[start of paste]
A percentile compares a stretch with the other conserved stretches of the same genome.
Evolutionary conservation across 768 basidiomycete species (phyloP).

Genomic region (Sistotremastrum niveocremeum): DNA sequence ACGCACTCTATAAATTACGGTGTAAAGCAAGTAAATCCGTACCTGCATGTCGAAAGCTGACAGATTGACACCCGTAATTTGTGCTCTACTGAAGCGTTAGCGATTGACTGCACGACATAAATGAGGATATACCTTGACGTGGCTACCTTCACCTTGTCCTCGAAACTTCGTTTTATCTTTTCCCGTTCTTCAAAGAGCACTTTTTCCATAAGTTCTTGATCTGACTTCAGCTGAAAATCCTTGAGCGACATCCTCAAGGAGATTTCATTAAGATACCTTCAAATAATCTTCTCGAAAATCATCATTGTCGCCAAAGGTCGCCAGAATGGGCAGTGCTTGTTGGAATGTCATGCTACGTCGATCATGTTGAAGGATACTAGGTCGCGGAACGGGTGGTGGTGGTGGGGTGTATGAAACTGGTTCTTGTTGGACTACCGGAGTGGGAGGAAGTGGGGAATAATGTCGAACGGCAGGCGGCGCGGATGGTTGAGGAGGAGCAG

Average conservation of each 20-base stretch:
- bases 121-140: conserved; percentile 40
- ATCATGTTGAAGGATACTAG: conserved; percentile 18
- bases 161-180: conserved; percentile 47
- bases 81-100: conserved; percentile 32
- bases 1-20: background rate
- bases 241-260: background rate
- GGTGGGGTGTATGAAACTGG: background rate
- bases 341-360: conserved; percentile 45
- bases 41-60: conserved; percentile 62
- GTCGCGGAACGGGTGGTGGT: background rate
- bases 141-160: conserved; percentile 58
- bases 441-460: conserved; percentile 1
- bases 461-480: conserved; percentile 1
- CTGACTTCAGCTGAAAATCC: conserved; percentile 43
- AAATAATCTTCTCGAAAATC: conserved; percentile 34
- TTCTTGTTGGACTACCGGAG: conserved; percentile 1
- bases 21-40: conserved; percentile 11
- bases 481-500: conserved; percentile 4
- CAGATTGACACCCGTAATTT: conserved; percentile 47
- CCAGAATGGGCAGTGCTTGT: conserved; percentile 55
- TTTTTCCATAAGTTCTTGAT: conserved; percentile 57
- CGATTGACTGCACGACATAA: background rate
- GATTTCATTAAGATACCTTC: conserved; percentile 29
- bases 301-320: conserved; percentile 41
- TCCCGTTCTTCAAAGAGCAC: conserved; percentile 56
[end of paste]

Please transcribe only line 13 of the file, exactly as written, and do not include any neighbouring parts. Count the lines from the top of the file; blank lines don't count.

- bases 41-60: conserved; percentile 62